Cambodians who have been sworn in as US citizens have the right to vote, but just one week away from the US presidential election, some say they encountered too many difficulties to register.
Although some Cambodian voters will be able to cast their ballots Nov. 4 for the US president, in a race between senators Barack Obama, for the Democrats, and John McCain, a Republican, others said they would be sitting this one out.
Rieng Saroeuy, who lives in Richmond, Va., and has four children, was among those who would not be able to vote. Her job as a house cleaner kept her busy, and a new granddaughter was born as the deadline passed, she said.
“I missed it already, and I feel regret because the last day of registration was on the same day the baby was born,” said Rieng Saroeuy, who herself was born in Battambang province and only a few weeks ago became a US citizen. “All the forms filled up then and later than that was not accepted.”
Her husband would not vote either, she said, because he does not speak “American.”
Rieng Saroeuy said she was committed to voting in the next election. Her son, Keo Bory, said he had voted in the past, but would obstain this time because he didn’t like either candidate.
Many Cambodian-Americans do not participate in voting because they are busy at work, or they have not become naturalized citizens. Cultural pressure and language difficulties can also impede would-be Cambodian voters.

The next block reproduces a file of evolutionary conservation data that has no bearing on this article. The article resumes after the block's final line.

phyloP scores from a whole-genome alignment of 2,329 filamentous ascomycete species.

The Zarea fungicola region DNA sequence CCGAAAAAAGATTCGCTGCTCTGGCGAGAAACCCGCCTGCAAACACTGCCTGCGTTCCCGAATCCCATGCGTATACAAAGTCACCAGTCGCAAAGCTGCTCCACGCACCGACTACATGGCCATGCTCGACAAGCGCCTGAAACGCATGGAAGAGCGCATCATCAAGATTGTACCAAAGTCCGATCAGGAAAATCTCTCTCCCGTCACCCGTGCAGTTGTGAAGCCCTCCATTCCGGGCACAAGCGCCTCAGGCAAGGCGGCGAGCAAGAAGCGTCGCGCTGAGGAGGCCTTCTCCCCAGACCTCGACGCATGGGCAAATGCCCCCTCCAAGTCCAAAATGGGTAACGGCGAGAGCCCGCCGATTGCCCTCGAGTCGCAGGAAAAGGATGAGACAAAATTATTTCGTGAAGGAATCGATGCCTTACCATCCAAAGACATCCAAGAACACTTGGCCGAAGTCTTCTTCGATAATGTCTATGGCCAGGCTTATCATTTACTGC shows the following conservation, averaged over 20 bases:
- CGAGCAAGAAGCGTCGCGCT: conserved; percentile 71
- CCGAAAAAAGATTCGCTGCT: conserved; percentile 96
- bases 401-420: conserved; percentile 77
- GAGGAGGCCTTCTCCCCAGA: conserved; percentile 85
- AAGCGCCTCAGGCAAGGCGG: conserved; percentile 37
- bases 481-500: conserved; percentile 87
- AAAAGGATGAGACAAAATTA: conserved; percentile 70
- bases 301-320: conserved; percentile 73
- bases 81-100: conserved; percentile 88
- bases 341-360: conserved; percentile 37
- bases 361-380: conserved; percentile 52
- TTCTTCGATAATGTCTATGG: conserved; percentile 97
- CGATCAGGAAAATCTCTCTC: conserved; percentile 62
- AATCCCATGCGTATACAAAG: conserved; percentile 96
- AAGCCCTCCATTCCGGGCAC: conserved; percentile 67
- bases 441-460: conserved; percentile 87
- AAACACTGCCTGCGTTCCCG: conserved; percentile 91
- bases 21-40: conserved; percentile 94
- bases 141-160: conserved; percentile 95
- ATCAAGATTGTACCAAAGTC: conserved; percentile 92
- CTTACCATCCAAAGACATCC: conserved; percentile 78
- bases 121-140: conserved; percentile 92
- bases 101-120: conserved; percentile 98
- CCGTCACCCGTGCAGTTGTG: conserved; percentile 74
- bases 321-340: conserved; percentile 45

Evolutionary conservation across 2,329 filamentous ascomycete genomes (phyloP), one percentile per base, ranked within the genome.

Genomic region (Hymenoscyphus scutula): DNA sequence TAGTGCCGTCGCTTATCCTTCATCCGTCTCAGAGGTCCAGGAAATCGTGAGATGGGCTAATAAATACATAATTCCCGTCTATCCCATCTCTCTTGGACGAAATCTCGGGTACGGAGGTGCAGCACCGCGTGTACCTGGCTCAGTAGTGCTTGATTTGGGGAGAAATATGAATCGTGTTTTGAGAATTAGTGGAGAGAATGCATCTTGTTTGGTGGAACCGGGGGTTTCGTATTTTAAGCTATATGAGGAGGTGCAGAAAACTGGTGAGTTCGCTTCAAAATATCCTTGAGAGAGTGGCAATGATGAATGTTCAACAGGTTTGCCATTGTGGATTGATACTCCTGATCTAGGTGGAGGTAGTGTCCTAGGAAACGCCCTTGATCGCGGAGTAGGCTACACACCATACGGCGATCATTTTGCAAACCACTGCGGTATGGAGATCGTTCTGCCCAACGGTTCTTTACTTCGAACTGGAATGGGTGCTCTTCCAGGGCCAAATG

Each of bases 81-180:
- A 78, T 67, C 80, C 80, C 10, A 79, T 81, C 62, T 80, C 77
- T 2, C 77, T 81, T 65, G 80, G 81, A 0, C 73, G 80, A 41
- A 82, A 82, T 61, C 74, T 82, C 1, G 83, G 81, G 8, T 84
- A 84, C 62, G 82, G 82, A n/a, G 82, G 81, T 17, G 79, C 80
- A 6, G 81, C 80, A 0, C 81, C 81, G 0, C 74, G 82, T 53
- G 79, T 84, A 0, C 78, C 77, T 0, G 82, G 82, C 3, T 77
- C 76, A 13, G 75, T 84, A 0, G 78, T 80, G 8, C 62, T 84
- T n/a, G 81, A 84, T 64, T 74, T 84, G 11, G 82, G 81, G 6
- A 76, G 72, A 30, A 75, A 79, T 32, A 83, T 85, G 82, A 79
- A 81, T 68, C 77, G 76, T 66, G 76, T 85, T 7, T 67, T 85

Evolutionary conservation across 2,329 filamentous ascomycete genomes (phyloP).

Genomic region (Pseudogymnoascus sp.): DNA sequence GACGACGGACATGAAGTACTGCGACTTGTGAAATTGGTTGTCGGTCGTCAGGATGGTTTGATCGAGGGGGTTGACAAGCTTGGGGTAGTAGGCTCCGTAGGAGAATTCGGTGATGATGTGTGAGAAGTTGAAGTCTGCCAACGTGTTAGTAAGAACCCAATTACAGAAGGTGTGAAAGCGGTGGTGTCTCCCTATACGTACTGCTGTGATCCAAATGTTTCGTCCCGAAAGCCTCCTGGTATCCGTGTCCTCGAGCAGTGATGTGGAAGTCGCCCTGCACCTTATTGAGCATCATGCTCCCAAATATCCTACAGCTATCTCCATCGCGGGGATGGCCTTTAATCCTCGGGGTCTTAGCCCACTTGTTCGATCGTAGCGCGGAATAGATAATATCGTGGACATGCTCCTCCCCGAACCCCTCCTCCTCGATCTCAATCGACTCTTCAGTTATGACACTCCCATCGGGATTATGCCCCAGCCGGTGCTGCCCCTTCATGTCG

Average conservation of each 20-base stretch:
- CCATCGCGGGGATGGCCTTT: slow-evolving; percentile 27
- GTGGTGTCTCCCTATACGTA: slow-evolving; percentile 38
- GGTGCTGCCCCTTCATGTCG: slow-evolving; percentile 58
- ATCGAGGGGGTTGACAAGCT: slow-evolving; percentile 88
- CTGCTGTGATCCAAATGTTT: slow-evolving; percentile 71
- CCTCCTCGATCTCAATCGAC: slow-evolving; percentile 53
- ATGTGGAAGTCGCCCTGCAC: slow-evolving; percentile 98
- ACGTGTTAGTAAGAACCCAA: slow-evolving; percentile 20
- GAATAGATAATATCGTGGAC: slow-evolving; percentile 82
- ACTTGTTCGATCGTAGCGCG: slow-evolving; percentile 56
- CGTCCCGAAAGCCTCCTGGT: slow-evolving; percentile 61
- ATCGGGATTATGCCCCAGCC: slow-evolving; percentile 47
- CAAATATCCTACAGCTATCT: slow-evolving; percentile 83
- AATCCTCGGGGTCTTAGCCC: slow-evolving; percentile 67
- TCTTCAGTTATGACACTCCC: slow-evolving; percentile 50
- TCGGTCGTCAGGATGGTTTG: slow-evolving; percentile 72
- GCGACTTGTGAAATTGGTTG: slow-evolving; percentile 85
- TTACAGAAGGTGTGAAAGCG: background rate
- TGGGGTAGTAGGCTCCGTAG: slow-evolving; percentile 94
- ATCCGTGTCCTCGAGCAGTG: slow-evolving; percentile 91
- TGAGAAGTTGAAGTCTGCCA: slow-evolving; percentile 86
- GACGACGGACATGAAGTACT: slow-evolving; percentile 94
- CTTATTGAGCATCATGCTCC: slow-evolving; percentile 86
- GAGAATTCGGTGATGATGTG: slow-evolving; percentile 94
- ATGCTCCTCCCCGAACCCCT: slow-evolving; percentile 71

For 34 years, Vuthoeun Ven has been an electronics technician in a factory. The Lowell, Mass., resident received his citizenship two years ago and said he would cast his first US presidential vote for a leader that would spur the country’s weakened economy and secure the future for his children.
Asked whether he had his voter registration, he said he needed to follow up with his local municipal office.
“I think a vote is the future,” he said. “We need to pick someone who has good leadership, for stability and prosperity.”
US citizens over the age of 18 are eligible to vote in elections. The Nov. 4 election will cap one of the longest presidential races ever, where voters have been showered with information on prospective candidates, including McCain, of Arizona, and Obama, from Illinois.
Both candidates have sought to address their economic, social, health and other policies to attract voters from around the US.
Davith Kuch, a graduate student in Maryland, said he was now waiting for a letter informing him where to vote. He encouraged others to exercise their right.
“If you don’t vote, you can’t complain about the government and what’s going on, because you didn’t say your part,” he said. “You didn’t do your part in your duty to help change the government.”
Davith Kuch said he’d voted once before and hoped more people would turn out than in the 2004 election.